Forum for Science, Industry and Business

Sponsored by:     3M 
Search our Site:

 

Tweaking the beak: Retracing the bird's beak to its dinosaur origins, in the laboratory

12.05.2015

Scientists have successfully replicated the molecular processes that led from dinosaur snouts to the first bird beaks.

Using the fossil record as a guide, a research team led by Yale paleontologist and developmental biologist Bhart-Anjan S. Bhullar and Harvard developmental biologist Arhat Abzhanov conducted the first successful reversion of a bird's skull features. The scientists replicated ancestral molecular development to transform chicken embryos in a laboratory into specimens with a snout and palate configuration similar to that of small dinosaurs such as Velociraptor and Archaeopteryx.


This is an artist's rendition of the nonavian dinosaur Anchiornis and a modern tinamou with premaxillary and palatine bones highlighted.

Credit: John Conway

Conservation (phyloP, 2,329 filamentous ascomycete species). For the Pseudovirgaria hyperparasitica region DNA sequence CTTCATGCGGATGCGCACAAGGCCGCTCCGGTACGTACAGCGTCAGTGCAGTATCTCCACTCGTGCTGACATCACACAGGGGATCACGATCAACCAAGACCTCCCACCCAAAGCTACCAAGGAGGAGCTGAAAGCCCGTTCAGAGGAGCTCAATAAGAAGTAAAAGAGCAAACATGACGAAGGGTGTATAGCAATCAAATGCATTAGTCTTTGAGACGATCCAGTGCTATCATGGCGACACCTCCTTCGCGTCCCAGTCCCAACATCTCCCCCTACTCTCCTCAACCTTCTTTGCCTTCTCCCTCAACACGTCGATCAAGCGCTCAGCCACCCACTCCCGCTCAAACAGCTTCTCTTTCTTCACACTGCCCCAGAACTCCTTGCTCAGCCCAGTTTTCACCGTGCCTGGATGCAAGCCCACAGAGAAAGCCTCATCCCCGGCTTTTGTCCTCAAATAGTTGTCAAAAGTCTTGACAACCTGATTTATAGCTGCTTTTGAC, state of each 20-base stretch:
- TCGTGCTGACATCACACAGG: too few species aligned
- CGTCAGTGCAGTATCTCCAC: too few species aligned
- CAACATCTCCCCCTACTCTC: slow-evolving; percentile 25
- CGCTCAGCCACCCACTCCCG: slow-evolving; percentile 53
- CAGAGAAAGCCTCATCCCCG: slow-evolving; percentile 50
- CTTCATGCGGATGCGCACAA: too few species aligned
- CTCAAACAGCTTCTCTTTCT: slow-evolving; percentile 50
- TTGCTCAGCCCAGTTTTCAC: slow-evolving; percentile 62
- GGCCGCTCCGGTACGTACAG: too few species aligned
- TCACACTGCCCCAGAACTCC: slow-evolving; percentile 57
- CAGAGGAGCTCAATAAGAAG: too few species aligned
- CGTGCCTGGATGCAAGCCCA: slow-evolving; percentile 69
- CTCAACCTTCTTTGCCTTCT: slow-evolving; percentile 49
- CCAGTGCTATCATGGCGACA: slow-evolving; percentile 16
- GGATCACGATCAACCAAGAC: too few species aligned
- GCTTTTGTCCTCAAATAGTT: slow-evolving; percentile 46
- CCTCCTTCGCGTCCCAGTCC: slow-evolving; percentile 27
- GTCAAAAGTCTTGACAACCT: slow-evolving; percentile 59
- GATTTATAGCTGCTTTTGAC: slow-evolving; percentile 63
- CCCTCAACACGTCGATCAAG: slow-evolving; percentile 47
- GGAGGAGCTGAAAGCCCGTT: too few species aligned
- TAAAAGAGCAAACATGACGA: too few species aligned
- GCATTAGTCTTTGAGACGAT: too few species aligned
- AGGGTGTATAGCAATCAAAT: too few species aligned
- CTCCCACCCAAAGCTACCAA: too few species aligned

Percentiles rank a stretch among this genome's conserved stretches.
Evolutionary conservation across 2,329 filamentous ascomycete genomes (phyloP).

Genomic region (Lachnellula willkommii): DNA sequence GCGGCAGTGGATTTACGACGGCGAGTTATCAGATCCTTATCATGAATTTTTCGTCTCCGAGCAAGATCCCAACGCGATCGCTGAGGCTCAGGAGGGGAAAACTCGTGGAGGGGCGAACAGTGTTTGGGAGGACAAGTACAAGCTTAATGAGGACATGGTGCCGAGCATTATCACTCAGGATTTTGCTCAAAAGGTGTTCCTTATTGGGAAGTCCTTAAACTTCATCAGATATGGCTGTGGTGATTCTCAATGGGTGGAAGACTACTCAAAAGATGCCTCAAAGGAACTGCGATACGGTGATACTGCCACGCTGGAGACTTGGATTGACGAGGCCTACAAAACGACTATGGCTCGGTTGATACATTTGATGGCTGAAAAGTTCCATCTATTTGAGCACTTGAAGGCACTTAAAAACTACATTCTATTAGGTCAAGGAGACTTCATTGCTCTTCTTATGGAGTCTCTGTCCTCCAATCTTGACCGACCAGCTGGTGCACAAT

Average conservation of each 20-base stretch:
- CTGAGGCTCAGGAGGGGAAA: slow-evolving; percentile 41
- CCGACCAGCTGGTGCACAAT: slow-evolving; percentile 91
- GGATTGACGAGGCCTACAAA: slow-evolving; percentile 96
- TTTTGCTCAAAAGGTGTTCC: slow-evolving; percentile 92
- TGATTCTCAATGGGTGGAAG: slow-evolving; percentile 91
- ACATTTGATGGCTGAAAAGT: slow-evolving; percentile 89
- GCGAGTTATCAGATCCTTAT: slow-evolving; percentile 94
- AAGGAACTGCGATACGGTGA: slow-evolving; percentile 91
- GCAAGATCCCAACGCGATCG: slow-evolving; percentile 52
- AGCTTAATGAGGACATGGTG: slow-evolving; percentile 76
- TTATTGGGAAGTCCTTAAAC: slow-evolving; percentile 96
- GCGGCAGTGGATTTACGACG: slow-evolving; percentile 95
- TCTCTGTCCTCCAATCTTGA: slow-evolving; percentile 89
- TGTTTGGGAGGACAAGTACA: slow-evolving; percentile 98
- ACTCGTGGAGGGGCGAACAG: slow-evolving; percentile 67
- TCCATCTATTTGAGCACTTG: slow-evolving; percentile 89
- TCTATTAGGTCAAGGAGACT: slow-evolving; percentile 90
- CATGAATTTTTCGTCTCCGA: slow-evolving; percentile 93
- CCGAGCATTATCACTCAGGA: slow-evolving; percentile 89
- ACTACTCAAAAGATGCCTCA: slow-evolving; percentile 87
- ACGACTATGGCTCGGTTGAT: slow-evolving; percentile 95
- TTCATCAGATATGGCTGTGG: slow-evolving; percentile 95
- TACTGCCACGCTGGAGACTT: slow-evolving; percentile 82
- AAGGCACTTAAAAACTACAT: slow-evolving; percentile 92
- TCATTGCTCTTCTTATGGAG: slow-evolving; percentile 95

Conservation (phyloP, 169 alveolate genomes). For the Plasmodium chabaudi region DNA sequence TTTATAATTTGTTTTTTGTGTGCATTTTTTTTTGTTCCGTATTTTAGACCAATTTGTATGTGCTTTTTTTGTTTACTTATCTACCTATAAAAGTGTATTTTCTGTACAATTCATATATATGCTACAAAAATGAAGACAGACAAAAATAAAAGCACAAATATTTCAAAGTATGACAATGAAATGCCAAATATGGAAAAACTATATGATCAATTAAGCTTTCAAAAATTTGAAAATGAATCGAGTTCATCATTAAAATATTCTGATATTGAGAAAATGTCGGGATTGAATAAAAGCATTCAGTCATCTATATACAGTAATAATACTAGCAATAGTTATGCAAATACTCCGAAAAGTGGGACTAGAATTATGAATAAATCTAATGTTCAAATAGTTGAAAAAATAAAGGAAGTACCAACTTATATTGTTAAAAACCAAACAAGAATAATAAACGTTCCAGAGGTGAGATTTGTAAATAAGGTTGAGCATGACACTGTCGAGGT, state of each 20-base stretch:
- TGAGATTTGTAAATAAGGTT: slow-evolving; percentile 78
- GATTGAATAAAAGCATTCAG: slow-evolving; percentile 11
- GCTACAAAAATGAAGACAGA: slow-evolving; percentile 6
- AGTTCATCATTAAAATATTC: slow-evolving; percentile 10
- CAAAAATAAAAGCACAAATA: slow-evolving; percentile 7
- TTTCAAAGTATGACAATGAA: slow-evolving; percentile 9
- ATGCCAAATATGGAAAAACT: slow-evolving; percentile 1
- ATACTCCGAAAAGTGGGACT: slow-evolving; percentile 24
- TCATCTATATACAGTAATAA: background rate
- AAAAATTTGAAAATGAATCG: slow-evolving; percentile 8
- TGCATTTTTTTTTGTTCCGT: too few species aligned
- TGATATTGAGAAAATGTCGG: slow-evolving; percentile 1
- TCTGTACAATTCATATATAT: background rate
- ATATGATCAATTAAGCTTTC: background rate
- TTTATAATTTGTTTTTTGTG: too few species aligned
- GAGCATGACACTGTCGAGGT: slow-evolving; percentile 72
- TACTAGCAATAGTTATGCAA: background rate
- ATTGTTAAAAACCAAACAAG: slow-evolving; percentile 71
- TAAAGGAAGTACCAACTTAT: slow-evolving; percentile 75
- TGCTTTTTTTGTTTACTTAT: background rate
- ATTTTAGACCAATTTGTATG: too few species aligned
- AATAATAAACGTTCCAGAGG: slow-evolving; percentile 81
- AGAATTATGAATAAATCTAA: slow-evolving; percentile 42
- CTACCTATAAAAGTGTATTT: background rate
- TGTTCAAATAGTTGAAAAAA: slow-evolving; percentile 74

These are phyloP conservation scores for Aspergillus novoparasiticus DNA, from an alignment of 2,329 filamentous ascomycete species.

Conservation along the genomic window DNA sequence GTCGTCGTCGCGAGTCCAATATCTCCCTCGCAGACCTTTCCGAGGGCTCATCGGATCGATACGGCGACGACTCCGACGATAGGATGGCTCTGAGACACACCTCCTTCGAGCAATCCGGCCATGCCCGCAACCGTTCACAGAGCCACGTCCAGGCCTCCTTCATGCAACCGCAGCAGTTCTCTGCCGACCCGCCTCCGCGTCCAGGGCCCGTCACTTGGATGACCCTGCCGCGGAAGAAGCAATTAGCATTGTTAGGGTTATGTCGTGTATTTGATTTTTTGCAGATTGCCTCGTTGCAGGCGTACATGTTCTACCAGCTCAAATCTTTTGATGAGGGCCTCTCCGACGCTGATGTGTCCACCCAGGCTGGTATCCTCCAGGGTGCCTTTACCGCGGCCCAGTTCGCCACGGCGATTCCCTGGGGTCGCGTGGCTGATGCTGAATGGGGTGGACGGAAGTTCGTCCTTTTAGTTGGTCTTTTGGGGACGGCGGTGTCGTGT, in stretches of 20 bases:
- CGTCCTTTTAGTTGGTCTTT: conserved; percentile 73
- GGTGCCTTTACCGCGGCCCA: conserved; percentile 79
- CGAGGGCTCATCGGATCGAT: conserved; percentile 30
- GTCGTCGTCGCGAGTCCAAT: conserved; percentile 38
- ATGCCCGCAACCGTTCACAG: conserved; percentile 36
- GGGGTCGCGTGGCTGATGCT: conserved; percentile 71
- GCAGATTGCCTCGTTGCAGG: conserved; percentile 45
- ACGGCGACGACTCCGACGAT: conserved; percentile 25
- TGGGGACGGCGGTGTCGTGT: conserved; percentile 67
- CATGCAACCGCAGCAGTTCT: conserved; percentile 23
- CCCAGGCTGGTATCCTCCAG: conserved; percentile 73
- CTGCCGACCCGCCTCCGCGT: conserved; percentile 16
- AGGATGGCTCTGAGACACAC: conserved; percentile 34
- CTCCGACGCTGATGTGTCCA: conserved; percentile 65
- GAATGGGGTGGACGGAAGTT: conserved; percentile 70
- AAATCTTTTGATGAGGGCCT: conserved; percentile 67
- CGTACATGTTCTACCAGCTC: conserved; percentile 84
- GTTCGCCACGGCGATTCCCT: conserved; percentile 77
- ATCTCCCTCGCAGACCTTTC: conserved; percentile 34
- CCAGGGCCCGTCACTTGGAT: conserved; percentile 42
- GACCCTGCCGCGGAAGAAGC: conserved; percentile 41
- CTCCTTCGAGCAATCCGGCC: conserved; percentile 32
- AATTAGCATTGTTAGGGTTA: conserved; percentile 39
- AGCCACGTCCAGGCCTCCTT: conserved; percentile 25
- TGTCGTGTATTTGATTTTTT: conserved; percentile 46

Just don't call them dino-chickens.

"Our goal here was to understand the molecular underpinnings of an important evolutionary transition, not to create a 'dino-chicken' simply for the sake of it," said Bhullar, lead author of the study, published online May 12 in the journal Evolution.

Finding the mechanism to recreate elements of dinosaur physiology has been a topic of popular interest for some time. It has been featured in everything from molecular biologist Jack Horner's 2009 book, "How to Build a Dinosaur," to the upcoming Hollywood movie "Jurassic World."

In this case, the fascination derives from the importance of the beak to avian anatomy. "The beak is a crucial part of the avian feeding apparatus, and is the component of the avian skeleton that has perhaps diversified most extensively and most radically -- consider flamingos, parrots, hawks, pelicans, and hummingbirds, among others," Bhullar explained. "Yet little work has been done on what exactly a beak is, anatomically, and how it got that way either evolutionarily or developmentally."

In the new study, Bhullar and his colleagues detail a novel approach to finding the molecular mechanism involved in creating the skeleton of the beak. First, they did a quantitative analysis of the anatomy of related fossils and extant animals to generate a hypothesis about the transition; next, they searched for possible shifts in gene expression that correlated with the transition.